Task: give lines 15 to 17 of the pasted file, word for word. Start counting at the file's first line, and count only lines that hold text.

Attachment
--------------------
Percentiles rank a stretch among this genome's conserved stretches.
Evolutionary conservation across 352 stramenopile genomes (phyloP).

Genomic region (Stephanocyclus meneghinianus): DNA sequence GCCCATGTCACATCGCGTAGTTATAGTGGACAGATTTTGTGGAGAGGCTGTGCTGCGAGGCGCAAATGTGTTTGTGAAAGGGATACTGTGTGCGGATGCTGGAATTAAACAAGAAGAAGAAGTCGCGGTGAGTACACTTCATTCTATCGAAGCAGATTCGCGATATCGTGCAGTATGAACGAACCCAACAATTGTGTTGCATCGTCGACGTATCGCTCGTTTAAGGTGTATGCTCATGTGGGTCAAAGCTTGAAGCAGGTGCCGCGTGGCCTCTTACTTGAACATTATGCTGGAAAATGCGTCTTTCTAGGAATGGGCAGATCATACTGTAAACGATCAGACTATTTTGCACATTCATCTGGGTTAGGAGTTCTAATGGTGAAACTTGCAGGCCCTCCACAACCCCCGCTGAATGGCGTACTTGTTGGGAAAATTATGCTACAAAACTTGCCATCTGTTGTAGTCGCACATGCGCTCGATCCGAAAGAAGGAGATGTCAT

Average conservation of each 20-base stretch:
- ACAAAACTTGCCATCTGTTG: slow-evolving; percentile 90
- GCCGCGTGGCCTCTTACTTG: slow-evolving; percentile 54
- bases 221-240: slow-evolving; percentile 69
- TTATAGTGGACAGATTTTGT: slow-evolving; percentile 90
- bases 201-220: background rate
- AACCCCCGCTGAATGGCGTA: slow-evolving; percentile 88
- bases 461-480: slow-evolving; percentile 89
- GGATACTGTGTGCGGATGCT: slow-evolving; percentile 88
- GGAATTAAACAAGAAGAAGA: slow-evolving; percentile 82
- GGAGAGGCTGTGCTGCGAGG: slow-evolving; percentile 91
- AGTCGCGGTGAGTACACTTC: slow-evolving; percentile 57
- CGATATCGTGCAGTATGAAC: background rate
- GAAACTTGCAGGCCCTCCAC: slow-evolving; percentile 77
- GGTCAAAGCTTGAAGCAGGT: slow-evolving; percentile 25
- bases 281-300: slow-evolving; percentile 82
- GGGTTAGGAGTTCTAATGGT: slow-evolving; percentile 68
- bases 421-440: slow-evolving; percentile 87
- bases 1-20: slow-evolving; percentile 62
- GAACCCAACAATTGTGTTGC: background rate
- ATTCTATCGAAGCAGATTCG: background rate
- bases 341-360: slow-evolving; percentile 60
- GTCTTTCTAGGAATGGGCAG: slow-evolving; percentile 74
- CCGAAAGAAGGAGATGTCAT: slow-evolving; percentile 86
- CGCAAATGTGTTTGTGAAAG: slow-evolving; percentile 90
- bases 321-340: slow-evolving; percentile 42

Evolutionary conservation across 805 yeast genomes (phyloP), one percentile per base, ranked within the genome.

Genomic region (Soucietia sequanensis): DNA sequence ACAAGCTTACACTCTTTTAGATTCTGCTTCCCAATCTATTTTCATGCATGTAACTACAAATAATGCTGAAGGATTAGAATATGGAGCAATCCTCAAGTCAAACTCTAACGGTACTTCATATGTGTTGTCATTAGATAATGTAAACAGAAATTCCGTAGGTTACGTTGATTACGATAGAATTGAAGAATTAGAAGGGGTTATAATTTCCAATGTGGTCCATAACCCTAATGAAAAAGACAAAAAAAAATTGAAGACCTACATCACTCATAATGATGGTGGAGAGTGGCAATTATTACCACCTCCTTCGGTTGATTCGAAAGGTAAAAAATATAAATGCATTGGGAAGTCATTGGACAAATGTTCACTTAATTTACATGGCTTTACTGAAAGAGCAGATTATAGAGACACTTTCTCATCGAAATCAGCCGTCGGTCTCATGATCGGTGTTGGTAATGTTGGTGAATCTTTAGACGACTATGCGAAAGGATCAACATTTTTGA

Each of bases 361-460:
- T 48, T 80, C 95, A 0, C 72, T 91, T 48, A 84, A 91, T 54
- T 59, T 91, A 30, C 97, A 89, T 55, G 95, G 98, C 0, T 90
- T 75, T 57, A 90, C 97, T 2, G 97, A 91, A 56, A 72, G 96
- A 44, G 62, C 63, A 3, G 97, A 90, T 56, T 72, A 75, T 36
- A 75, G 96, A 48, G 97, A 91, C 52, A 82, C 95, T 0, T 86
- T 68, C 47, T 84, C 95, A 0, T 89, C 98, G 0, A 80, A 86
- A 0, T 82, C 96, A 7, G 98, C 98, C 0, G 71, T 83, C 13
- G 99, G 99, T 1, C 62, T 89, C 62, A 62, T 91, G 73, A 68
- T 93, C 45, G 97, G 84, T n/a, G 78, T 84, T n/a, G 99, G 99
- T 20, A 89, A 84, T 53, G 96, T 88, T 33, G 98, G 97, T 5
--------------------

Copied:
- AGTCGCGGTGAGTACACTTC: slow-evolving; percentile 57
- CGATATCGTGCAGTATGAAC: background rate
- GAAACTTGCAGGCCCTCCAC: slow-evolving; percentile 77